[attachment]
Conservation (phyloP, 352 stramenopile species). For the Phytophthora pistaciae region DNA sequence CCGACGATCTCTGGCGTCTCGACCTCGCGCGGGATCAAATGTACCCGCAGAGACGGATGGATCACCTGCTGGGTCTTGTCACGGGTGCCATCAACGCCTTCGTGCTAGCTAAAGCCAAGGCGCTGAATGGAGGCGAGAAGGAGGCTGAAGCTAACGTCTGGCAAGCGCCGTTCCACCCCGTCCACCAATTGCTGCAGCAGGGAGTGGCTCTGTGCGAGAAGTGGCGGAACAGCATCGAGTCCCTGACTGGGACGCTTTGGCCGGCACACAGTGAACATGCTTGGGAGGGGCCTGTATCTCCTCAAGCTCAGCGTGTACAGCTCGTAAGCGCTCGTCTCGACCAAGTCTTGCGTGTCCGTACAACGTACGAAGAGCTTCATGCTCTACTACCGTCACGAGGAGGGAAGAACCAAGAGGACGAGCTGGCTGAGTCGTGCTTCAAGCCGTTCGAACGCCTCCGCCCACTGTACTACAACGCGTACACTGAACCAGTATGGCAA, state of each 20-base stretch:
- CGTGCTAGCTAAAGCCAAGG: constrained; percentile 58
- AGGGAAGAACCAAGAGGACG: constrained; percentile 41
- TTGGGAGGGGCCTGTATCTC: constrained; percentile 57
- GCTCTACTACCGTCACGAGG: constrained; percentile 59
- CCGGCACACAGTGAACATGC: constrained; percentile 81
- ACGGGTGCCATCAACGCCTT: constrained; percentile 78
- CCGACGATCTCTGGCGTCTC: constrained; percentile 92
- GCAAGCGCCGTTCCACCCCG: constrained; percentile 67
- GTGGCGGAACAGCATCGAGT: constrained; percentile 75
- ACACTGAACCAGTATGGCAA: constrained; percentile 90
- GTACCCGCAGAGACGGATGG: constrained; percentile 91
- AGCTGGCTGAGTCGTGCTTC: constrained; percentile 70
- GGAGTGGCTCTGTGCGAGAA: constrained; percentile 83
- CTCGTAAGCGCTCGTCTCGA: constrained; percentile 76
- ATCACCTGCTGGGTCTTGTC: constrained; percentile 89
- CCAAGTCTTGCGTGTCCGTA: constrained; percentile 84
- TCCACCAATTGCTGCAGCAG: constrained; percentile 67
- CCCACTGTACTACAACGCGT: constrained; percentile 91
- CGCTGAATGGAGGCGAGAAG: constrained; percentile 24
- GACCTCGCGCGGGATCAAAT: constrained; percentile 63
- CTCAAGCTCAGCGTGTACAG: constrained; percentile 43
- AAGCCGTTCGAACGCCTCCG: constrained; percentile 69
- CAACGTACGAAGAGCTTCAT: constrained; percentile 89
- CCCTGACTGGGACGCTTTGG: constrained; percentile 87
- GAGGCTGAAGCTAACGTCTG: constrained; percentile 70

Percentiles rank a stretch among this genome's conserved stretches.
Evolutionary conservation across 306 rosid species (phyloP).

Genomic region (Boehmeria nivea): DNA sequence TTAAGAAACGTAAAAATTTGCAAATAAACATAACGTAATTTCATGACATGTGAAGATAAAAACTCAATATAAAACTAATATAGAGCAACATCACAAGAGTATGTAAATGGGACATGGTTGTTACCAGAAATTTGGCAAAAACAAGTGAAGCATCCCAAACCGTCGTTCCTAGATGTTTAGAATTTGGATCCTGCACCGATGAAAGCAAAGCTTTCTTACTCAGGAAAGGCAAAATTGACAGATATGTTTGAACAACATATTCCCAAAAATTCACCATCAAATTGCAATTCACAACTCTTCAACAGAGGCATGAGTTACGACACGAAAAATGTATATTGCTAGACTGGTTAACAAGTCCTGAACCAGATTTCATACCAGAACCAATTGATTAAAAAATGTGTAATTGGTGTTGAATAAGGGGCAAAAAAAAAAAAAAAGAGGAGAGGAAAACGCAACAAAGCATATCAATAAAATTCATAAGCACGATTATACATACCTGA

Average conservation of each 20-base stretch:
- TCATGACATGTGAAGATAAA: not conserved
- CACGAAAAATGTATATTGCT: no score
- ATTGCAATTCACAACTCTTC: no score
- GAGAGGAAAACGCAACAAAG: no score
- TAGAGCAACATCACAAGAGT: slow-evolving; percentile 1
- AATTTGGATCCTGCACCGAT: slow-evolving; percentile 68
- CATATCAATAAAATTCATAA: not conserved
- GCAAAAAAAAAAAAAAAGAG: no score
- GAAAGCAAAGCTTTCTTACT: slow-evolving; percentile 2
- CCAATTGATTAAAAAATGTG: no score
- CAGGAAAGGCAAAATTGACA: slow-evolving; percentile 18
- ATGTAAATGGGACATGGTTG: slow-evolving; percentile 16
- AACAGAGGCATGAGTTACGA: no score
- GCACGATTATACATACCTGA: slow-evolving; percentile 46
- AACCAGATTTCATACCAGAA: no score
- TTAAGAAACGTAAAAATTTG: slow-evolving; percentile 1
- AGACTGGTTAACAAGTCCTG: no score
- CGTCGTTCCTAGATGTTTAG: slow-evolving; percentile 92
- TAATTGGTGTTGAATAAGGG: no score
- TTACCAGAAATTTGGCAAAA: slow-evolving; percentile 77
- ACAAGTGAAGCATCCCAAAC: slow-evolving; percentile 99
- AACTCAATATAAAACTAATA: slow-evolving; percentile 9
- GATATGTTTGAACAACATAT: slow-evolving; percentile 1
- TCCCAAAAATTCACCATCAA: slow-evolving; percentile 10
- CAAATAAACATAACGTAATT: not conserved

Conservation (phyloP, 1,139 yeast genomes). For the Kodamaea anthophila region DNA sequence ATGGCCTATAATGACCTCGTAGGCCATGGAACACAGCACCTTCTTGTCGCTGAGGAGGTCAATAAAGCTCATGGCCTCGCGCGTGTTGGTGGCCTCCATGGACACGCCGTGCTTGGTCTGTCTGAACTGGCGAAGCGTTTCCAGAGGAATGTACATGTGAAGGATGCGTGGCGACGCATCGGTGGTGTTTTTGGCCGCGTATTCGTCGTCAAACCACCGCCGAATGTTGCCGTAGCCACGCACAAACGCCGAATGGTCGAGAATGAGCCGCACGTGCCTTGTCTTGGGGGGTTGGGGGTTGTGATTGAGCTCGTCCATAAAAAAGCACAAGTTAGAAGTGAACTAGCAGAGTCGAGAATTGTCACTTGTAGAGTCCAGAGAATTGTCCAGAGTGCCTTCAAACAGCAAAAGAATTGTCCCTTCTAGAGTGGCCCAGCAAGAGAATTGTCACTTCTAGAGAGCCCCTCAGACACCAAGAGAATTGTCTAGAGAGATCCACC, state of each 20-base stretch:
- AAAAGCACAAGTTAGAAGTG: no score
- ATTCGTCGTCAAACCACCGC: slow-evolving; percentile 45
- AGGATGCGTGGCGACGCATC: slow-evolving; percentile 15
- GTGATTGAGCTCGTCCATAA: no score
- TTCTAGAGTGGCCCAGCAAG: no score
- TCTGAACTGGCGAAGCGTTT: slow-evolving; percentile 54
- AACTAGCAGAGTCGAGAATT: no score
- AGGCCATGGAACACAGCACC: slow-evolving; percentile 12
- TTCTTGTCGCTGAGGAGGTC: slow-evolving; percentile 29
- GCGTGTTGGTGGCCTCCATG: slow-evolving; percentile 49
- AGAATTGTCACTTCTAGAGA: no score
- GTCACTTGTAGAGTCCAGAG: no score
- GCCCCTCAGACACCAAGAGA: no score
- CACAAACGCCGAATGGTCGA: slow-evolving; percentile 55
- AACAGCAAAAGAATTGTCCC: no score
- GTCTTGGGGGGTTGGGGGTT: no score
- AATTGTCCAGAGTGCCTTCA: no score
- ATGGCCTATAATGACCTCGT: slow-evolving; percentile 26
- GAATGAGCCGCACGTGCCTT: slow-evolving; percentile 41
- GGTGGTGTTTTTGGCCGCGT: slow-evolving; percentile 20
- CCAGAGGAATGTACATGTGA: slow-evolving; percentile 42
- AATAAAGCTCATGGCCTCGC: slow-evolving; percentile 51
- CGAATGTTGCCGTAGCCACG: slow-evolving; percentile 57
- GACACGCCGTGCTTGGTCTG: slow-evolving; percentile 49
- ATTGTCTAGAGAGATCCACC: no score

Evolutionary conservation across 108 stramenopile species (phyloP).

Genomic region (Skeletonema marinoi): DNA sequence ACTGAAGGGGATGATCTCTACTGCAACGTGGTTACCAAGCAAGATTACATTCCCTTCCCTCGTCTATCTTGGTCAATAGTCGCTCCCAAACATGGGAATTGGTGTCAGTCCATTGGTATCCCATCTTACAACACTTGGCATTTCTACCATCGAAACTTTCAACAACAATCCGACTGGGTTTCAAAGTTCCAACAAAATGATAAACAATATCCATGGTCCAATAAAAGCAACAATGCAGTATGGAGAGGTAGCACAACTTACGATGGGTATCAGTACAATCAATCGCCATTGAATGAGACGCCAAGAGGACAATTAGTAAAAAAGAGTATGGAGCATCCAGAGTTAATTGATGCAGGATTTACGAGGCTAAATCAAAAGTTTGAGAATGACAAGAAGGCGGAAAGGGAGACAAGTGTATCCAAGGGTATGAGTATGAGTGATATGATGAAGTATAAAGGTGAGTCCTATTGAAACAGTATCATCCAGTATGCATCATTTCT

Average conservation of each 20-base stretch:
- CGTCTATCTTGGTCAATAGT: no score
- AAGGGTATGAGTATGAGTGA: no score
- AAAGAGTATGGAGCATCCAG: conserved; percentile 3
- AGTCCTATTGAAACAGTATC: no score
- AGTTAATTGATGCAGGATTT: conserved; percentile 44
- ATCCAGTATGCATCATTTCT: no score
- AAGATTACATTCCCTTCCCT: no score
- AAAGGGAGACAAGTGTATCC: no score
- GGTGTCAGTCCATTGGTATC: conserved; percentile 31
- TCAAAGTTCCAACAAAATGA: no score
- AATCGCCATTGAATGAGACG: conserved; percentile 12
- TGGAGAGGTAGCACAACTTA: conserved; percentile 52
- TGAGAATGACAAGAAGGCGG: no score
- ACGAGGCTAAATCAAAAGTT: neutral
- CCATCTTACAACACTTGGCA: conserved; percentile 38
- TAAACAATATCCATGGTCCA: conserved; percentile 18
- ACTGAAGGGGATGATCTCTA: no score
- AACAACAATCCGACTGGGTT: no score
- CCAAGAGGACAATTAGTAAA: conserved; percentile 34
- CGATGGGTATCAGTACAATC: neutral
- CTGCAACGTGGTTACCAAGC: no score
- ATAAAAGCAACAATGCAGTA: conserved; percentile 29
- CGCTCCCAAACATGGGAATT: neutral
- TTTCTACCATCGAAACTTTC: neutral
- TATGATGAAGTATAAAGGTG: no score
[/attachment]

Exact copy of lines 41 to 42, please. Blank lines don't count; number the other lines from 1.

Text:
- CAGGAAAGGCAAAATTGACA: slow-evolving; percentile 18
- ATGTAAATGGGACATGGTTG: slow-evolving; percentile 16